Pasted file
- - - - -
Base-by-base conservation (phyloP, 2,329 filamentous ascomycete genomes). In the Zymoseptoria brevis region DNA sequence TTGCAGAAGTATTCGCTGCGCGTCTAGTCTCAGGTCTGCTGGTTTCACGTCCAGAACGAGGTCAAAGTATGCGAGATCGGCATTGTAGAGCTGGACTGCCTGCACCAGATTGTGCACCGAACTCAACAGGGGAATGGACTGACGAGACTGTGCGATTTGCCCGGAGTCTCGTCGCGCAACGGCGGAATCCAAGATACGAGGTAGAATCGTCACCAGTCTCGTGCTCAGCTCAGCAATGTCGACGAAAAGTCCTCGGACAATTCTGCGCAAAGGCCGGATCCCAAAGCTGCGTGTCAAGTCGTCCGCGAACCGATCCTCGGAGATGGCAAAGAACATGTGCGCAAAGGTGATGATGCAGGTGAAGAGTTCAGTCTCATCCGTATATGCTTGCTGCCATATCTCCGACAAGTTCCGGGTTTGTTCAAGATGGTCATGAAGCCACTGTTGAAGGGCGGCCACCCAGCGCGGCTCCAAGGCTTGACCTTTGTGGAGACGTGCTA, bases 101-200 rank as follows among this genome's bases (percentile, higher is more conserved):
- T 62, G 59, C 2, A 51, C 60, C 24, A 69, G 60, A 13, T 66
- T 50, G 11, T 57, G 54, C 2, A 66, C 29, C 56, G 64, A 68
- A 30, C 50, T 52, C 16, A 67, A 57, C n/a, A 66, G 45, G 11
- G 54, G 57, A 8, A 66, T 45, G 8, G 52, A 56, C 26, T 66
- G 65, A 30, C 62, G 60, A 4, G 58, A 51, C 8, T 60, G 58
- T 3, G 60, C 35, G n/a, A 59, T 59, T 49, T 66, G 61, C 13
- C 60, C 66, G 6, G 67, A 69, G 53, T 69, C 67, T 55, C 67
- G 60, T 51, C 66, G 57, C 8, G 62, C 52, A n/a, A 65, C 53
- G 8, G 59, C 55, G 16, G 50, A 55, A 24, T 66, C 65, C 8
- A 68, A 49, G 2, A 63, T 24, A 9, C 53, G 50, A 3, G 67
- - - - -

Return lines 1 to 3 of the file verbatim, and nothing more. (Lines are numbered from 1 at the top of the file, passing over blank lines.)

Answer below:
Base-by-base conservation (phyloP, 2,329 filamentous ascomycete genomes). In the Zymoseptoria brevis region DNA sequence TTGCAGAAGTATTCGCTGCGCGTCTAGTCTCAGGTCTGCTGGTTTCACGTCCAGAACGAGGTCAAAGTATGCGAGATCGGCATTGTAGAGCTGGACTGCCTGCACCAGATTGTGCACCGAACTCAACAGGGGAATGGACTGACGAGACTGTGCGATTTGCCCGGAGTCTCGTCGCGCAACGGCGGAATCCAAGATACGAGGTAGAATCGTCACCAGTCTCGTGCTCAGCTCAGCAATGTCGACGAAAAGTCCTCGGACAATTCTGCGCAAAGGCCGGATCCCAAAGCTGCGTGTCAAGTCGTCCGCGAACCGATCCTCGGAGATGGCAAAGAACATGTGCGCAAAGGTGATGATGCAGGTGAAGAGTTCAGTCTCATCCGTATATGCTTGCTGCCATATCTCCGACAAGTTCCGGGTTTGTTCAAGATGGTCATGAAGCCACTGTTGAAGGGCGGCCACCCAGCGCGGCTCCAAGGCTTGACCTTTGTGGAGACGTGCTA, bases 101-200 rank as follows among this genome's bases (percentile, higher is more conserved):
- T 62, G 59, C 2, A 51, C 60, C 24, A 69, G 60, A 13, T 66
- T 50, G 11, T 57, G 54, C 2, A 66, C 29, C 56, G 64, A 68